Whilst I went to agricultural college, have farming friends and am fortunate to have lived most of my life in our farmed countryside, if I had to choose between farming and wildlife conservation, I would choose wildlife conservation. I realise, of course, that this is a stupid statement, for lots of reasons. What I mean is that the conservation of our wildlife is something I feel very strongly about. I also feel strongly about eating, I love food, as do, I imagine, the 67 million other people living in the UK (and the 7.7 billion other people in the world).

I like the idea of sourcing our food from the wild, as the native Americans did. This might increase our respect for wildlife and give us a greater interest to conserve it. Also, having walked an abattoir line from the start, I think it is important to understand what we are eating and how it gets to us; appreciating all the elements when buying my beloved steak. However, if only a small proportion of our population were solely reliant on wild food our burgeoning deer populations would disappear (as in previous centuries), rabbits would soon become extinct and even the vole might become a rarity. A romantic view and no longer a sustainable model.

Could we set the open market free? We make a lot of money from financial services in the City. Our cost of living is increasing, the minimum wage is rising and we struggle to employ people to harvest our fruit and vegetables. Could we jettison farming subsides and just import our food, from countries with cheaper labour and less legislation? Farmland could be left to revert to wilderness, rich in wildlife. We have not always bought British tractors, or employed British labour and so why buy British grown food? Such an approach would, I suppose, be irresponsible, in terms of food security, animal welfare and the loss of wildlife in other countries; not to mention the loss of a group  (farmers) who I generally have more in common with than the most committed conservationists.

An excellent ‘scruffy’ grass margin


What I struggle with is the loss of species of wildlife that have evolved on our planet for so many millions of years. Mammals, birds, insects and plants. Species that might be awe inspiring or woefully inconspicuous (but each playing some role in our world’s unfathomably intricate ecological system). Bears and wolves were too much of a threat to people and livestock; we’ve passed the buck onto other countries (or zookeepers) to conserve them. The hen harrier preys on grouse chicks and goshawks eat pheasants.  We drained the fenland the large copper butterfly called home. The corn marigold has succumbed to herbicides that bolster wheat yields.  An insignificant beetle that depends on ancient hollow oak trees is the victim of tidying and health and safety. Just a few examples of wildlife that have either disappeared or are struggling to exist.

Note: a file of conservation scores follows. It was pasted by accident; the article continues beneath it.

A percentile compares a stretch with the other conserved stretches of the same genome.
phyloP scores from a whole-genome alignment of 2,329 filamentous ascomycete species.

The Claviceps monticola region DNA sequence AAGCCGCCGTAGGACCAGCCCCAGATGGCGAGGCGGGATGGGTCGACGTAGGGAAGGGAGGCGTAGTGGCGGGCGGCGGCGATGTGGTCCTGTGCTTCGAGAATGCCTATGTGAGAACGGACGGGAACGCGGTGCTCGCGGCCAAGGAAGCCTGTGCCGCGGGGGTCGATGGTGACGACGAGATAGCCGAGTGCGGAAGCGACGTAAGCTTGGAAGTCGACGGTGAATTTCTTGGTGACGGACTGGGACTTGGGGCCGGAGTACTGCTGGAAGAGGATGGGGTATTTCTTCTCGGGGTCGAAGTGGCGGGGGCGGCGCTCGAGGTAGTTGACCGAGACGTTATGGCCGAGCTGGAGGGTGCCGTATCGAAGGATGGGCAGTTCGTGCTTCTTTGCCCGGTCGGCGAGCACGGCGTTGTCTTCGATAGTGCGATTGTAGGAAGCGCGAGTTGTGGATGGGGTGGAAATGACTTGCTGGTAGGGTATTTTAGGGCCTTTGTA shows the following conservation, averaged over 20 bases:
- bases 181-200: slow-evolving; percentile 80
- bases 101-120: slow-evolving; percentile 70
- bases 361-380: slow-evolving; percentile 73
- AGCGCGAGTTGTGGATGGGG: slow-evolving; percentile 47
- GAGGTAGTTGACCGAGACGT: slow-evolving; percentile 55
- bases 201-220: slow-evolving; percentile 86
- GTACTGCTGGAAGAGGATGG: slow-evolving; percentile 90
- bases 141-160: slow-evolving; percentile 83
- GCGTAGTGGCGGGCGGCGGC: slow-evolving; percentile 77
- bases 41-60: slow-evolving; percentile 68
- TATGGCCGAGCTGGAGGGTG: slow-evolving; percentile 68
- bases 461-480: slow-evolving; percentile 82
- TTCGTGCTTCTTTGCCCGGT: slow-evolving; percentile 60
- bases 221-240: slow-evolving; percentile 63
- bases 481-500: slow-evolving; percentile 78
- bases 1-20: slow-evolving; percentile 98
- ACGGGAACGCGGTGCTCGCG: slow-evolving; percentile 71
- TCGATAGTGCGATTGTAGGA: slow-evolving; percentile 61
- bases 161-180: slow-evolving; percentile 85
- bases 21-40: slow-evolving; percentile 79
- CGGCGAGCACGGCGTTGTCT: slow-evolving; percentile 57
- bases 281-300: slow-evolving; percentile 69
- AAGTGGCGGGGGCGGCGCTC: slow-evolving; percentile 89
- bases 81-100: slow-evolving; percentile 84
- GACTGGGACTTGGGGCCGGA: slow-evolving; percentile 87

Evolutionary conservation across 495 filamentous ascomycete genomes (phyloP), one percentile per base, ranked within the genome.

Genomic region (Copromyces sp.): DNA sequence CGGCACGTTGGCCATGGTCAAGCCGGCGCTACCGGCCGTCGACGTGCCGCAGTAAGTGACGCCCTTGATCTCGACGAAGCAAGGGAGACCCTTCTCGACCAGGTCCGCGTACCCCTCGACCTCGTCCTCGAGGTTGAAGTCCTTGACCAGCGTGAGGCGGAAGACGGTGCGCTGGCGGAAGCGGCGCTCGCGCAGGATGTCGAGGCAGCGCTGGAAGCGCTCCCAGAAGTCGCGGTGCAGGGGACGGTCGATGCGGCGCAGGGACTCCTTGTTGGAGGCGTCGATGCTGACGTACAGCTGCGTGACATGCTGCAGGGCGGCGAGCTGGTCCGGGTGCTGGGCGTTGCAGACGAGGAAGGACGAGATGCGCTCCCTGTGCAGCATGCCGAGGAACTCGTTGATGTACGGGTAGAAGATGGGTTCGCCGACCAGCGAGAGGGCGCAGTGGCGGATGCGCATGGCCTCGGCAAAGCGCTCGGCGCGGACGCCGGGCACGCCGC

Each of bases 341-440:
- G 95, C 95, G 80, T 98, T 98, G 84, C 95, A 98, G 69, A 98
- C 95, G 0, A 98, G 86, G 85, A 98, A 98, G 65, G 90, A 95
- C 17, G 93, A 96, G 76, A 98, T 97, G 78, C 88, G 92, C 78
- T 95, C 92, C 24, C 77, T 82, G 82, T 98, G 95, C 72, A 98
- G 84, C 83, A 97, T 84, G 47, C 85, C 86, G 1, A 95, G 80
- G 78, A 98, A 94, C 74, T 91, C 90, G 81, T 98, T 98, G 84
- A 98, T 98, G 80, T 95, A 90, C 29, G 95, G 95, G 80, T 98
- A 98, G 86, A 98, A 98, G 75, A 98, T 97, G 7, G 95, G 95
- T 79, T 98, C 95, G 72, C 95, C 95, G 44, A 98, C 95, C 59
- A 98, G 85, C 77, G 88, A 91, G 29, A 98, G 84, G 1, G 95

Seeing wildlife, or just knowing that there is a healthy and self-sustaining myriad of species out there, is good for my soul. Knowing that our own burgeoning self-centred population is suffocating so much of our wildlife feels less good.

Of course, it is not a case of replacing farming with wildlife conservation. As much as we need water, we need food – we need our farmers. Nor is it a case of replacing wildlife conservation with farming. The rewilding of 1,500ha of land (Knepp) is not a threat to our food security, nor would the rewilding of a few other large farms around the country threaten our food security (apparently UK golf courses alone total about 150,000ha). And just as large scale wildlife conservation initiatives are important, so are very smaller scale initiatives. One flower rich margin provides food for pollinators, cover for small rodents and helps link other wildlife habitats. Creating a pond, retaining a veteran tree or allowing a scruffy patch of brambles to develop, all are measures that can really make a difference.

We should not see it as a choice between farming or wildlife, rather we need farmers for our food; and our wildlife is also dependent upon farmers and their interest, initiative and action to maintain, create and link the habitats on which species depend.

Comma sunning itself on elm leaf